Treatment Options for Vitiligo

Vitiligo, or the loss of pigment cells, can be a challenging condition to have. Finding an appropriate treatment method can boost your morale and slow the process of pigment cell deterioration. There are several options available that you can discuss with your dermatologist. Read on to discover more about these options.


Unfortunately, no magic medication can stop vitiligo in its tracks. However, some can restore color to the areas where pigment has been lost. 

When vitiligo is in the early stages, applying a corticosteroid cream to the affected areas may return the color. However, the effects may not be noticed for several months. Additionally, side effects include thinning of the skin and the appearance of streaks or lines in the application area. 

For those with smaller areas of depigmentation, calcineurin inhibitor ointments may be effective. These work particularly well on the face and neck. However, the FDA has advised there is a possible link between these medications and lymphoma and skin cancer.


Phototherapy that uses narrow-band ultraviolet B or UVB has been demonstrated to effectively slow or even stop the progression of active vitiligo. Its effects may be even more profound when combined with corticosteroids or calcineurin inhibitors. Therapy will be required two to three times weekly, and it may take one to three months before any changes are noticed.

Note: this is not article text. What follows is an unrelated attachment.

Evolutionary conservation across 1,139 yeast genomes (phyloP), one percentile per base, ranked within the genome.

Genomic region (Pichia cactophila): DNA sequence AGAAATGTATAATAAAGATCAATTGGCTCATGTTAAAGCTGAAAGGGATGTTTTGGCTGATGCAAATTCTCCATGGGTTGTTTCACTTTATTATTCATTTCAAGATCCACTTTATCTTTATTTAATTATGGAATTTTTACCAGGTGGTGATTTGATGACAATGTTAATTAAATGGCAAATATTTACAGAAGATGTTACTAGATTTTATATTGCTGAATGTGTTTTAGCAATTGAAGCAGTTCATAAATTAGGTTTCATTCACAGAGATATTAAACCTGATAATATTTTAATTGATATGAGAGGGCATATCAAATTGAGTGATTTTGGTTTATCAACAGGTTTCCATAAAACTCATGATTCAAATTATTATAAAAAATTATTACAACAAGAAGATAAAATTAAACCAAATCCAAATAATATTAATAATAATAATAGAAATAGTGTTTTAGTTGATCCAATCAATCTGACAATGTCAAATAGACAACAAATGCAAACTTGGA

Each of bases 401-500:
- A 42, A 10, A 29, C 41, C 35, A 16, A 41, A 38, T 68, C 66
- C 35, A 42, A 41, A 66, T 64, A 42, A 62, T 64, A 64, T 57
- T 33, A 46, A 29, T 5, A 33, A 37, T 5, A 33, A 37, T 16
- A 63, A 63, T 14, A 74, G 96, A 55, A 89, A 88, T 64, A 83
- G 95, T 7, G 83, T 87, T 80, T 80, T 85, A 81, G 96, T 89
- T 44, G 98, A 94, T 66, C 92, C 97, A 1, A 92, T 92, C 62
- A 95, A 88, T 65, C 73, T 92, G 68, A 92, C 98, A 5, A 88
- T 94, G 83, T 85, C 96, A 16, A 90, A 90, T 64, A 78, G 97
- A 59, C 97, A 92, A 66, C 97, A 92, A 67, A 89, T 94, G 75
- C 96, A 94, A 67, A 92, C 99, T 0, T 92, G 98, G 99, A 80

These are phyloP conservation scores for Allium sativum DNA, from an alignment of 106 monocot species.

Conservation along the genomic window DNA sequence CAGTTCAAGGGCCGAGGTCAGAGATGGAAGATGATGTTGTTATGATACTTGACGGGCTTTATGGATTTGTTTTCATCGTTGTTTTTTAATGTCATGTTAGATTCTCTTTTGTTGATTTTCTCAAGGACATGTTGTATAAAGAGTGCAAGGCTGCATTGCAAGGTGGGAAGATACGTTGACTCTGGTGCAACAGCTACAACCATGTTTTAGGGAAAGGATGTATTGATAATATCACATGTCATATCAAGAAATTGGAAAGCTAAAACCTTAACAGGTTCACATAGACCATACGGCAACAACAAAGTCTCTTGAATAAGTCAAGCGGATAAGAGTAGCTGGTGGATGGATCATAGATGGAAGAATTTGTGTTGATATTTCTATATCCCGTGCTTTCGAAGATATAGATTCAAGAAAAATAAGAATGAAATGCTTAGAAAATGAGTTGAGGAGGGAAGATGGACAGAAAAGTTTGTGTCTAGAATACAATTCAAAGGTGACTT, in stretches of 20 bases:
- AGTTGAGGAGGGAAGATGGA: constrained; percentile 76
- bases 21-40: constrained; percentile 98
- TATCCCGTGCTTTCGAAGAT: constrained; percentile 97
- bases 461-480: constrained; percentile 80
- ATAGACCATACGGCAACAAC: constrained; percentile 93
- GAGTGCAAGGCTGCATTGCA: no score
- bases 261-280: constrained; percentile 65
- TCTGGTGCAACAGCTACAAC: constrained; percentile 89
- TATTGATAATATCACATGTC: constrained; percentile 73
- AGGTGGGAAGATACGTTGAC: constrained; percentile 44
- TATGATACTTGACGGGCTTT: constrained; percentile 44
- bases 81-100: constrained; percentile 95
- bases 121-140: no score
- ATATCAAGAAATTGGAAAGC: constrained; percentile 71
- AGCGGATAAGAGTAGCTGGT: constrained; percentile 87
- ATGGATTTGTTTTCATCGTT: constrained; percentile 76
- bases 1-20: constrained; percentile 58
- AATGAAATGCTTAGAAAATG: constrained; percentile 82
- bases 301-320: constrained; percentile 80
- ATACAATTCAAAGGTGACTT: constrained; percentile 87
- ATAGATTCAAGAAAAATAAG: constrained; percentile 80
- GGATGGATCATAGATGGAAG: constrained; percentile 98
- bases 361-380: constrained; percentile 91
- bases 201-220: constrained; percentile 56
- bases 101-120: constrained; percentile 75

An alternative therapy is the removal of the remaining color or depigmentation. This therapy is more of a last resort when your vitiligo is widespread and other treatments didn’t come through. A depigmenting agent is applied to the areas that are unaffected by your vitiligo by your dermatologist for vitiligo Philadelphia to gradually lighten the skin until it blends with the discolored areas. This is completed one to two times daily for a minimum of nine months.


Surgery is an option when medication and light therapy have failed. Skin grafting is a process where your doctor will transfer small sections of your pigmented skin to areas affected by vitiligo. This is generally used when you have small patches of vitiligo.

Blister grafting is a procedure in which your doctor will create blisters on your pigmented skin. The tops of these blisters are then transplanted to the discolored skin.

In a cellular suspension transplant, your doctor will take some of the tissue from your pigmented skin and place the cells into a solution. These cells will then be transplanted onto the affected area. The results of this procedure generally begin appearing within four weeks.

Turn to a Dermatologist You Can Trust for Your Vitiligo Therapy

If you need a dermatologist for vitiligo in Montgomery County, PA, turn to Pennsylvania Dermatology Specialists. Call us today at (215) 999-SKIN to book your appointment.

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